"There are going to have to be budget process reforms," said Boehner, speaking dismissively of the "spending caps" proposed by Bob Corker and Claire McCaskill. "I won't tie myself down in terms of what those are. I don't want phony caps, I don't want phony targets. All the gimmicks that have been used in the past have never worked. Congress has found a way to wiggle out of all of them."
What to do, then, if spending caps were just gimmickry?
"The only way to do this is the right way," said Boehner, "and that's to go in and have real program changes that put these entitlement programs on a much stronger foundation, where they can [be] preserved for the tens of millions of Americans who count on them."
As Weigel pointed out, the GOP's plan for entitlement reform is embodied in the Ryan plan, which would end Medicare as we know it. It's not clear that Boehner will insist on the Ryan plan itself or some other sorts of cuts, but he doesn't seem to be alone: Mitch McConnell is also saying Medicare cuts will be necessary to get GOP support for raising the debt limit:
The top Republican in the Senate says it'll take cuts both to agencies' budgets and to long-term spending on programs like Medicare and Medicaid to win his vote to permit the government to keep going into debt to meet its obligations.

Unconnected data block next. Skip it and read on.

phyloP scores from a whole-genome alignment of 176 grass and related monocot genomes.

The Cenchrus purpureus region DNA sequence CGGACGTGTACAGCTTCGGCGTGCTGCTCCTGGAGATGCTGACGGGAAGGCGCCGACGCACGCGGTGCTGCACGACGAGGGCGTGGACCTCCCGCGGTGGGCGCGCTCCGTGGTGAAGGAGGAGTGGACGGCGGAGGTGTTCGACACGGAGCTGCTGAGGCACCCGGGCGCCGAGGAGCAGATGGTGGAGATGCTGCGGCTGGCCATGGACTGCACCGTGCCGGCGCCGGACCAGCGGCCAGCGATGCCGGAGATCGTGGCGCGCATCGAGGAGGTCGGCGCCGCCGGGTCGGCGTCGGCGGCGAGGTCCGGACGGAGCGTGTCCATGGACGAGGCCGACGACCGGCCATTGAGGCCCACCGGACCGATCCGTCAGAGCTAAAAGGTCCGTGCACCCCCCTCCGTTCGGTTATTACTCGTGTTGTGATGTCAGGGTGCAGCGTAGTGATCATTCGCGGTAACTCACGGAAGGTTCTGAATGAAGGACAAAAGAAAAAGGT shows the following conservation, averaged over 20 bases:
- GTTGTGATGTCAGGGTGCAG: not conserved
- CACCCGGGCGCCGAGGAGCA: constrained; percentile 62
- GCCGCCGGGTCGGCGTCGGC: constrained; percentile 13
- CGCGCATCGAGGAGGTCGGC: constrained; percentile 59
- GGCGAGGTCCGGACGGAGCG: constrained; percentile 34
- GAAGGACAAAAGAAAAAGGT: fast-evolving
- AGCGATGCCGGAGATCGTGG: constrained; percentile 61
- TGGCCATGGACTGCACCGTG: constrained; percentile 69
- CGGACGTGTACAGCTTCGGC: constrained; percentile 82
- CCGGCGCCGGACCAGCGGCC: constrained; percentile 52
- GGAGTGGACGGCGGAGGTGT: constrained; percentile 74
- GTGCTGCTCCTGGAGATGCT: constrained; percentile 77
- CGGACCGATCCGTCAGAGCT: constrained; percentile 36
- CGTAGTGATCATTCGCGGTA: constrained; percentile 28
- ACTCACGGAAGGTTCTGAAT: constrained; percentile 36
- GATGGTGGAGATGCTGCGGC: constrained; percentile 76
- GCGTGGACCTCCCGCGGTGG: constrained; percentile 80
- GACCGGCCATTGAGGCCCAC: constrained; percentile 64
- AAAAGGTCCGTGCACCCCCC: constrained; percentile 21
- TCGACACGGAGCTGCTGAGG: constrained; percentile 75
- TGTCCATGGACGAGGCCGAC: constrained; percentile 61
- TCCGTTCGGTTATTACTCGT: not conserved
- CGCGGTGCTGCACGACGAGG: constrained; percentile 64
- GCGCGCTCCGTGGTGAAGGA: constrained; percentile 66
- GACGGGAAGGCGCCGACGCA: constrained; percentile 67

Sen. Mitch McConnell issued his demands after a Thursday morning meeting with President Barack Obama.
McConnell said the need to raise the so-called debt ceiling is a "major opportunity" for Republicans and Democrats to come together and do something about the spiraling national debt.
Obviously, Republicans are bluffing. Their financial backers would be furious if they refused to raise the debt ceiling and touched of a global economic crisis. So Democrats shouldn't take the GOP threats of economic terror too seriously.
But it's worth remembering that to the extent there are long-term cost issues with Medicare, the GOP's only answer is to reduce benefits. Democrats, on the other hand, have pursued ideas to reduce costs without compromising care, ideas such as letting Medicare negotiate on prescription drug prices, creating a Medicare-based public option, or strengthening the ability Medicare's Independent Payment Advisory Board to reduce expenditures on services that don't improve the quality of care.
If Republicans were serious about reducing costs, they'd work with Democrats on these sorts of ideas. The fact that they won't is yet another reminder that when it comes mto fiscal policy, the GOP just isn't serious.